Brain activity and optimism

Thursday October 25 2007

“The brain circuit that makes most people natural optimists has been identified by scientists,” The Times reported on October 25 2007. The newspaper said the discovery that certain regions of the brain appear to be associated with “a rose-tinted view of the future”. This may provide “promising new insights into the origins of mood disorders such as depression and anxiety," it adds.

The story is based an experiment where MRI was used to compare images from peoples’ brains as they thought about positive and negative events both in the past and in the future. The study showed that there were differences in the activity in two particular areas of the brain when people thought about positive future events compared to thinking about negative future events. Though the study offers some insights into brain function when people imagine future events, treatments for “depression” based on these findings are a long way off.

Where did the story come from?

Dr Tali Sharot and colleagues from the Department of Psychology at New York University conducted this research. The study was funded by a grant from the National Institute of Mental Health and it was detailed in a letter published in the peer-reviewed medical journal Nature .

What kind of scientific study was this?

The research was an experiment that was conducted in 15 volunteers. Each participant was presented with 80 life episodes and asked to imagine these scenarios according to the instructions shown on a screen. They would either be past or future events and included scenes such as “the end of a relationship”, “winning an award” and so on. The participants were asked to press a button when the image (the “memory” or for future events, the “projection”) began to form in their mind, and again when they had finished thinking about it. After each image, the participants rated the scenario depending on its emotional arousal and whether they called it “positive”, “neutral” or “negative”. These categories were used later to compare the differences between the participants when they were thinking about positive and negative, future and past events. Brain activity throughout the sessions of remembering and imagining was determined using magnetic resonance imaging (MRI).

Finally, all of the scenarios were re-run and participants were asked to rate their experience of them, including how vivid they were, when they thought the event had happened or would happen. Participants then completed a questionnaire that assessed their personality trait of optimism to determine whether they were “optimistic” or “pessimistic” people.

What were the results of the study?

The study found that imagining future positive events led to increased activity in two particular regions in the brain – the amygdala and the rostral anterior cingulate cortex (rACC) – compared with imagining negative future events. Their observations suggest that people have an “optimism bias” and tend to expect future events to be less negative than their past experiences of similar events. Activity in the rACC in particular seemed to be associated with being an “optimistic” personality type.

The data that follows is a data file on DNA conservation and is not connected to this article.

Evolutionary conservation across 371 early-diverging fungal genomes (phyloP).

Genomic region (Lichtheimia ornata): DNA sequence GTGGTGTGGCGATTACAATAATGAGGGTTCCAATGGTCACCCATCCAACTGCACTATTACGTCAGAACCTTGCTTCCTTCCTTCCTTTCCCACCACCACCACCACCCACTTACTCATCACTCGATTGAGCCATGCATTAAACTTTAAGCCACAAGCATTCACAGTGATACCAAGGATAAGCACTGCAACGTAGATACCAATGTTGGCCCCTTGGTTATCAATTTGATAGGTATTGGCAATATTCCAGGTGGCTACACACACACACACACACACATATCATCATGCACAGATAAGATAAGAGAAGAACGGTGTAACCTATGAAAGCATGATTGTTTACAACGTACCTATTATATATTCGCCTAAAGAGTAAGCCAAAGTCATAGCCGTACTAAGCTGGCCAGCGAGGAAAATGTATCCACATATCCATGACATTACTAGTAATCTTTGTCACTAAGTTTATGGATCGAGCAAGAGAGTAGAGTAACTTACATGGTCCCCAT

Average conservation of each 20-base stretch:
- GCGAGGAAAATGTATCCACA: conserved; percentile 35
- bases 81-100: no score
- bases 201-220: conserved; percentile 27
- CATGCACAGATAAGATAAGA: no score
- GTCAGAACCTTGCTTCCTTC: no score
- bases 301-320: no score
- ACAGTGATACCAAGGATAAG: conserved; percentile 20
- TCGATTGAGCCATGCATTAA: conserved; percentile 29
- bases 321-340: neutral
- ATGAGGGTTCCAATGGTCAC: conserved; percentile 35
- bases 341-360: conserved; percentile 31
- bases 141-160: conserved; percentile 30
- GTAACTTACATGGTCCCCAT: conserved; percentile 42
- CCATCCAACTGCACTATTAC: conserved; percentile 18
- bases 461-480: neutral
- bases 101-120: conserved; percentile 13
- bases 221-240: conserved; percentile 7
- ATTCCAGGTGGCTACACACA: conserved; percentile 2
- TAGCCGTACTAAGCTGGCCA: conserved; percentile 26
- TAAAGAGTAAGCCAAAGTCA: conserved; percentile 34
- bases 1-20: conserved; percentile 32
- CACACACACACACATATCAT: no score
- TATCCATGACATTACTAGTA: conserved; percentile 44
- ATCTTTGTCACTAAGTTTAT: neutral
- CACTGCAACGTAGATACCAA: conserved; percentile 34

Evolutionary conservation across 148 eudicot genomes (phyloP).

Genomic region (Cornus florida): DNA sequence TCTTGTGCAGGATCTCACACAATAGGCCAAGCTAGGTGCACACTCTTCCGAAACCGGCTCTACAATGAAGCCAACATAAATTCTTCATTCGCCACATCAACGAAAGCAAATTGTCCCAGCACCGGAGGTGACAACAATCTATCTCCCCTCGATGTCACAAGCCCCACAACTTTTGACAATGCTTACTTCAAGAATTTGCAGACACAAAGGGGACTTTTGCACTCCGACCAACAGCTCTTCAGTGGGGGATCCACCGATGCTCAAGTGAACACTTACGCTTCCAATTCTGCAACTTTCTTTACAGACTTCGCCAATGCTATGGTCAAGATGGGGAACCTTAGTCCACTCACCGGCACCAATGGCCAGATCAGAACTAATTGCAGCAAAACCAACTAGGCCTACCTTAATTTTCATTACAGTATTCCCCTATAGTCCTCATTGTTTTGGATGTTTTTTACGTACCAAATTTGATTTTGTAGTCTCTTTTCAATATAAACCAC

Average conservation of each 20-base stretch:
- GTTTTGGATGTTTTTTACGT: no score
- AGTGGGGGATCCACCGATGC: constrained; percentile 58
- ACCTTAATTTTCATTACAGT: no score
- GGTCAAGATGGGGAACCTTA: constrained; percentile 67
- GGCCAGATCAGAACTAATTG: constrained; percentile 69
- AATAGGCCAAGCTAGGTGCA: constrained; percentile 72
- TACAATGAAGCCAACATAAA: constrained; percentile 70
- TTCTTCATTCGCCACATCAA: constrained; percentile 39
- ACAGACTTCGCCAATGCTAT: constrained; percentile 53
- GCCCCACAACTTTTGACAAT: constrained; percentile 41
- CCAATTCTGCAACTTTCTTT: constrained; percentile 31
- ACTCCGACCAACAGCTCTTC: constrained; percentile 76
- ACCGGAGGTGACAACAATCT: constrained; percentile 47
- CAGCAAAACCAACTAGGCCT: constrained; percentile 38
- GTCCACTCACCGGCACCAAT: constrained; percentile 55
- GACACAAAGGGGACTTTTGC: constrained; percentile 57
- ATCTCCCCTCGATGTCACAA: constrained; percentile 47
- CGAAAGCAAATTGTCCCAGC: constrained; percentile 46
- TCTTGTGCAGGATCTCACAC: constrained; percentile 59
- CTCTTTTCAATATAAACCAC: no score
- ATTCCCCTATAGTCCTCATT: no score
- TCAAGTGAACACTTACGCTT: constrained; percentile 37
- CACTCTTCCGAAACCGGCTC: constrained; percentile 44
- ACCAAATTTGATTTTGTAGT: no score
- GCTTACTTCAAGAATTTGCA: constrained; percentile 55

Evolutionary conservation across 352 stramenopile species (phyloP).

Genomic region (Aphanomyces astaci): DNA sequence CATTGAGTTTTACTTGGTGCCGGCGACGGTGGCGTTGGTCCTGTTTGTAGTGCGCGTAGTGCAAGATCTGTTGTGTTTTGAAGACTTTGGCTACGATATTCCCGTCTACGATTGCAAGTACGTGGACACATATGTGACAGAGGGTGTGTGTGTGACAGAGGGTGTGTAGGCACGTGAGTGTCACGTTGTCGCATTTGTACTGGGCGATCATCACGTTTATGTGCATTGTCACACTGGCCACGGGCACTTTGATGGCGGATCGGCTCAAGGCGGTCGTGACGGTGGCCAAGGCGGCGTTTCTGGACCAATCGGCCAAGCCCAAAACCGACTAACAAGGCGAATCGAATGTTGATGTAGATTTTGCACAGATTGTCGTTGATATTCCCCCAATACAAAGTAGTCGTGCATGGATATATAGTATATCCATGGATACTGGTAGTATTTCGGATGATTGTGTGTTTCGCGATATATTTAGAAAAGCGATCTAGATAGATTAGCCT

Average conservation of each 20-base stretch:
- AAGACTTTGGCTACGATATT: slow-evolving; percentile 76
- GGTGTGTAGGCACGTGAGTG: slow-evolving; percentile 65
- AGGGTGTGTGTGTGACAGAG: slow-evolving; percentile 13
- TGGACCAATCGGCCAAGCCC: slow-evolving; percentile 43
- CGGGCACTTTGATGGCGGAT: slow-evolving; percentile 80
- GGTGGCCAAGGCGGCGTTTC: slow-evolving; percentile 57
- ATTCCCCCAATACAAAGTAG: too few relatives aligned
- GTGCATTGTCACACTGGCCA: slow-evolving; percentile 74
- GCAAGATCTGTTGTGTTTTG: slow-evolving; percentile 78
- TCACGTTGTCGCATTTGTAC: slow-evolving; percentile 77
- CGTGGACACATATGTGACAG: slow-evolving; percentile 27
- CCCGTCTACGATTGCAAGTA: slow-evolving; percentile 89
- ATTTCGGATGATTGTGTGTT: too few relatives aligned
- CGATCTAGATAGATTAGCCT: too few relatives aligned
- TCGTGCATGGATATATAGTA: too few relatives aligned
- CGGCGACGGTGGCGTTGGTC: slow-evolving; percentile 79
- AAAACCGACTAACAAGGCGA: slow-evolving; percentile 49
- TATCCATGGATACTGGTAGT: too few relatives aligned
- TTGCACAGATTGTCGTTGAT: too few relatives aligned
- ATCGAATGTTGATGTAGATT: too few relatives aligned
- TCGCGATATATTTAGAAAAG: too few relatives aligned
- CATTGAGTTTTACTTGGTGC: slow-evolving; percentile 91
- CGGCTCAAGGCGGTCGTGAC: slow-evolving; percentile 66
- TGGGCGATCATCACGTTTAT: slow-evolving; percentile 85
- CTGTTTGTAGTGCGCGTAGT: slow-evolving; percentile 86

What interpretations did the researchers draw from these results?

The researchers report that the study shows how differently the brain behaves when it is projecting positive future events. They report on particular regions of the brain involved in the recall of memories and in imagining future events. The researchers speculate that their findings may shed some light on the mechanisms that cause depression, which is often associated with pessimism and problems in imagining a hopeful future. They say that pondering on negative events may interfere with daily activities by “promoting negative effects such as anxiety and depression”.

What does the NHS Knowledge Service make of this study?

The following should be kept in mind when interpreting this study:

  • This is a very small experiment (15 people). The majority of the people who were included turned out to be “optimistic” (averaging a score of 17.7 on a scale of 0–24 where 24 is the highest). Repeating the experiment in people who are not optimistic (pessimistic) would give us a better understanding of the difference in brain activity between these types of personalities. As they stand, the findings may not be able to be generalised to a much wider group. 
  • The link between the activities observed here and the breakdowns that may lead to depression are speculation. We support the researchers’ call for further research to determine whether the areas of the brain identified here and other regions involved in emotional processing may be responsible for diminished optimism associated with depression. Without these studies and a better understanding of the relationship between these areas in the brain and mental health, hopes for depression treatments based on these findings are a long way off.
  • Recalling past events and projecting future ones involves a comparison between “remembering” and “imagining”. As the researchers note, their study cannot determine whether the “optimism bias” noted in the projection of future positive events just reflects a “tendency to engage in positive thought when not constrained by reality” (as one would be when remembering real events that happened).

It is certainly good to know that there is a recognised neural mechanism behind optimism and using this part of the brain for a moment, we might also hope that treatments for people suffering the burden of depression might be developed in future.

Sir Muir Gray adds...

This study confirms common sense – we know that the brain does the thinking and that different bits deal with different thoughts. Even before this we knew that we should help people think better, not just feel better.

Analysis by Bazian
Edited by NHS Choices